Desire to Drink

There have been some pretty tough days of late where I’ve come so close to succumbing to my Addictive Voice and feeding it alcohol.

For context (not that I’m using it as an excuse or for approval to drink) my oldest daughter who is 7 years old has been in hospital for around one month now. It’s been a very traumatic experience for her and whilst me and my wife have been strong for her, it is naturally taking it’s toll on us too. We have another daughter in nursery school so the juggling act has been tricky.

During this time our family unit has been split in two. Me and my wife only see each other when we are at the hospital swapping ‘shifts’ between daughters so that in itself is an odd dynamic. Our oldest daughter has her own struggles and long road ahead but we need to be acutely aware of keeping routine for her little sister too. It may feel like an afterthought but the mental health of both me and my wife is so important because if we break we become a burden, not a help to the family.

That’s where I wanted to go with this post – my first in a while. It’s not appropriate or important to share the finer details of my daughter’s condition at the moment and blogging about our day to day in the four walls of a very busy and overwhelmed NHS hospital won’t do any of us any good so I’ll give you an update on me instead.

As you may know if you are a regular reader of Happy Daddy, I’m a man with diagnosed and long standing mental health issues who for 17 years was a binge drinker turned alcohol dependant boozer. Throw in life events like my daughter’s illness and I won’t deny it tests my metal despite the progress I’m making in recovery.

It’s very much about pragmatically using the tools I’ve come to rely on or have successfully utilised in the past to ensure I can keep myself in the strongest mental and physical place whilst also appreciating we are not super human and there is a likelihood that despite all of our best intentions and efforts there will be kinks in our armour during periods of high stress and disruption.

Tiredness, fatigue, exhaustion, agitation, irritation, anger, self pity and despair are just some of the buzz words that pop into my head when describing the last 5 weeks or so since my daughter’s health took a pretty sudden nosedive.

I even reacted immaturely in Tesco tonight. I’d just popped in on my way home from Hospital and was walking down an aisle browsing the shelves. I could see a bloke walking towards me and assumed he’d walk around the outside of me as I was pretty close to the shelf but he didn’t move. We had an awkward few seconds staring at each other before I nudged past him and said “you weren’t going to move were you?” – He replied “nah” so as I walked away I called him an obscenity which he most definitely heard.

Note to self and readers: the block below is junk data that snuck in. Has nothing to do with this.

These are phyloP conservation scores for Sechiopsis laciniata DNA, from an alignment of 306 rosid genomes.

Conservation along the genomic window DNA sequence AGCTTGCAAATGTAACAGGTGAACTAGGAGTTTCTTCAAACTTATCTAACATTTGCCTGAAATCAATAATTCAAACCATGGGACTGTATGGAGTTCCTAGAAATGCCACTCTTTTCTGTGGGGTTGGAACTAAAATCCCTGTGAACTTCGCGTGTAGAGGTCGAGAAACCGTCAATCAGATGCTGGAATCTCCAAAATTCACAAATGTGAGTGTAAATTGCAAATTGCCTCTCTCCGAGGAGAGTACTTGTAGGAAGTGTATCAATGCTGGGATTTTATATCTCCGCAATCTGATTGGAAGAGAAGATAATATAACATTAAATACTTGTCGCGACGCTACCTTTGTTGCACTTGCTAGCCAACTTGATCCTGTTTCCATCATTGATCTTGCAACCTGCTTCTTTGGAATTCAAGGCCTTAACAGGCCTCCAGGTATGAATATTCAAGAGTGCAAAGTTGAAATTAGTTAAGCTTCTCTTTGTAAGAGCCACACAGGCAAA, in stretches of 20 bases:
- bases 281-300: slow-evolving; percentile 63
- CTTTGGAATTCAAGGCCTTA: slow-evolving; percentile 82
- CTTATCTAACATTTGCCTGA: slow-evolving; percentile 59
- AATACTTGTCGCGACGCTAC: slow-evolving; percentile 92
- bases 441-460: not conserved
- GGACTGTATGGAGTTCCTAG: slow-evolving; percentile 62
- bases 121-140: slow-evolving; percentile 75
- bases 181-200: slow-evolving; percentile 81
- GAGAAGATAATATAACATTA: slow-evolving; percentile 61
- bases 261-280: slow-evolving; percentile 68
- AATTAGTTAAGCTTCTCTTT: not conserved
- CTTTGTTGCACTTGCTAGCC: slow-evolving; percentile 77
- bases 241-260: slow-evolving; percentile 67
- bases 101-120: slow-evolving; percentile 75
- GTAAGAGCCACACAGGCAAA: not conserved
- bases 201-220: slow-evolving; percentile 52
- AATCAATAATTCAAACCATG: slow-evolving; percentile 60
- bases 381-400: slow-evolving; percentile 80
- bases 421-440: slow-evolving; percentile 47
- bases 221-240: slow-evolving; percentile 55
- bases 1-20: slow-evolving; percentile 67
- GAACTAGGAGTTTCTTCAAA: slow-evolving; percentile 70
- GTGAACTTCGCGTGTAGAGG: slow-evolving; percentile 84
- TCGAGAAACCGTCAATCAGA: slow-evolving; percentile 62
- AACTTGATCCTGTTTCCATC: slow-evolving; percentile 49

Why do that? I didn’t have right of way as much as he didn’t. I could have easily walked around him and carried on with my day but I’m finding that I’m spoiling for a fight more of late. It’s like the old me in the height of my depression (not always drink related) where I would get angry so easily and use any excuse to get into an altercation. I used to have really bad road rage for example, and that has increased again of late despite a good few years of being a zen driver. When I got back to my car after paying for my bread and chocolate I told myself off and accepted I was pathetic. That’s the difference. In the past I would have justified my behaviour and let it wind me up for hours later.

I suppose it’s all a way of saying I’m under a lot of stress at the moment and in the past I would have used alcohol as my go to relief yet all it would do is fuel even more intense anger and irritation further down the line. I know deep down that I’m not a bad person but I also know I have unresolved deep rooted issues which need to be addressed by a Therapist or Psychologist.

In the past when I had counselling or a psychologist I wasn’t being fully truthful with them because I was hiding the severity of my drinking. I think I’m in a unique place in my life now where I can address my issues clearly and without alcohol blurring and undoing any work I achieve through therapy.

I’ve made the first steps to accessing said help.

I’m off now but I just wanted to thank everybody for their kind words and thoughts. I’m still active on Twitter (albeit maybe not as much as normal) and the majority of interactions I have in the Recovery Community are positive. Focus is of course on my little girls and wife but it is so imperative that I recognise my own struggles before they become something more uncontrollable. I think I’ve done that successfully just by writing today but the next important step is applying solutions to the problem.

The Joy of Absence